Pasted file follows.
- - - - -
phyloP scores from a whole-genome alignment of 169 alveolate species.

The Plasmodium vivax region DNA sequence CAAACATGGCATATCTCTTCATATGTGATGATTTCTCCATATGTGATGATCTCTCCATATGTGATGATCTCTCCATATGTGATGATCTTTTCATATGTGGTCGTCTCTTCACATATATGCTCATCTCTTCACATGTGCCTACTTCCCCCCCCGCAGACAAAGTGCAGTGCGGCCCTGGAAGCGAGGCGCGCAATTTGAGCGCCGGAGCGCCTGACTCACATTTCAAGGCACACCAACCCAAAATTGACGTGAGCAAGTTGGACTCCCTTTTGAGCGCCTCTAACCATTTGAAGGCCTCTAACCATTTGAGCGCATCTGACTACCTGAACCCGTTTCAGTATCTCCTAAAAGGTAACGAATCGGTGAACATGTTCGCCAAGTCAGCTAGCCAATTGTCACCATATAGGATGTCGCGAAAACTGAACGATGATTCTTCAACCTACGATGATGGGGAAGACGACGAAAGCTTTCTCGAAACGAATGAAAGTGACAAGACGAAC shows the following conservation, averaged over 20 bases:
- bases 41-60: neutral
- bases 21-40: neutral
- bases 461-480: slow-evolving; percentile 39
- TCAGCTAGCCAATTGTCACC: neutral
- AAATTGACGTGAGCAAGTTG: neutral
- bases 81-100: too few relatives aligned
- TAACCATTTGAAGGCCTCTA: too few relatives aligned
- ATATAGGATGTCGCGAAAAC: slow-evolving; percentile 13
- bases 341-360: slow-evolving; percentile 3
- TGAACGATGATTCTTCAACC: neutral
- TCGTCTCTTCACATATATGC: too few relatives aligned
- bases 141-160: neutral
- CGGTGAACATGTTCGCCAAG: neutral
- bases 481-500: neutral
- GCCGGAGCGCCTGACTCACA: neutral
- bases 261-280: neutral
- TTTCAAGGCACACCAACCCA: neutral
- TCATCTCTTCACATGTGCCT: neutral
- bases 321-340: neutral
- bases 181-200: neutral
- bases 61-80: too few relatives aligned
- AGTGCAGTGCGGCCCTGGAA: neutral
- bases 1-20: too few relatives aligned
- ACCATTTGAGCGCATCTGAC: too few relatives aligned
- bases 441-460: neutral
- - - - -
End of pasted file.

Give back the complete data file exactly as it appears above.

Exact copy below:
phyloP scores from a whole-genome alignment of 169 alveolate species.

The Plasmodium vivax region DNA sequence CAAACATGGCATATCTCTTCATATGTGATGATTTCTCCATATGTGATGATCTCTCCATATGTGATGATCTCTCCATATGTGATGATCTTTTCATATGTGGTCGTCTCTTCACATATATGCTCATCTCTTCACATGTGCCTACTTCCCCCCCCGCAGACAAAGTGCAGTGCGGCCCTGGAAGCGAGGCGCGCAATTTGAGCGCCGGAGCGCCTGACTCACATTTCAAGGCACACCAACCCAAAATTGACGTGAGCAAGTTGGACTCCCTTTTGAGCGCCTCTAACCATTTGAAGGCCTCTAACCATTTGAGCGCATCTGACTACCTGAACCCGTTTCAGTATCTCCTAAAAGGTAACGAATCGGTGAACATGTTCGCCAAGTCAGCTAGCCAATTGTCACCATATAGGATGTCGCGAAAACTGAACGATGATTCTTCAACCTACGATGATGGGGAAGACGACGAAAGCTTTCTCGAAACGAATGAAAGTGACAAGACGAAC shows the following conservation, averaged over 20 bases:
- bases 41-60: neutral
- bases 21-40: neutral
- bases 461-480: slow-evolving; percentile 39
- TCAGCTAGCCAATTGTCACC: neutral
- AAATTGACGTGAGCAAGTTG: neutral
- bases 81-100: too few relatives aligned
- TAACCATTTGAAGGCCTCTA: too few relatives aligned
- ATATAGGATGTCGCGAAAAC: slow-evolving; percentile 13
- bases 341-360: slow-evolving; percentile 3
- TGAACGATGATTCTTCAACC: neutral
- TCGTCTCTTCACATATATGC: too few relatives aligned
- bases 141-160: neutral
- CGGTGAACATGTTCGCCAAG: neutral
- bases 481-500: neutral
- GCCGGAGCGCCTGACTCACA: neutral
- bases 261-280: neutral
- TTTCAAGGCACACCAACCCA: neutral
- TCATCTCTTCACATGTGCCT: neutral
- bases 321-340: neutral
- bases 181-200: neutral
- bases 61-80: too few relatives aligned
- AGTGCAGTGCGGCCCTGGAA: neutral
- bases 1-20: too few relatives aligned
- ACCATTTGAGCGCATCTGAC: too few relatives aligned
- bases 441-460: neutral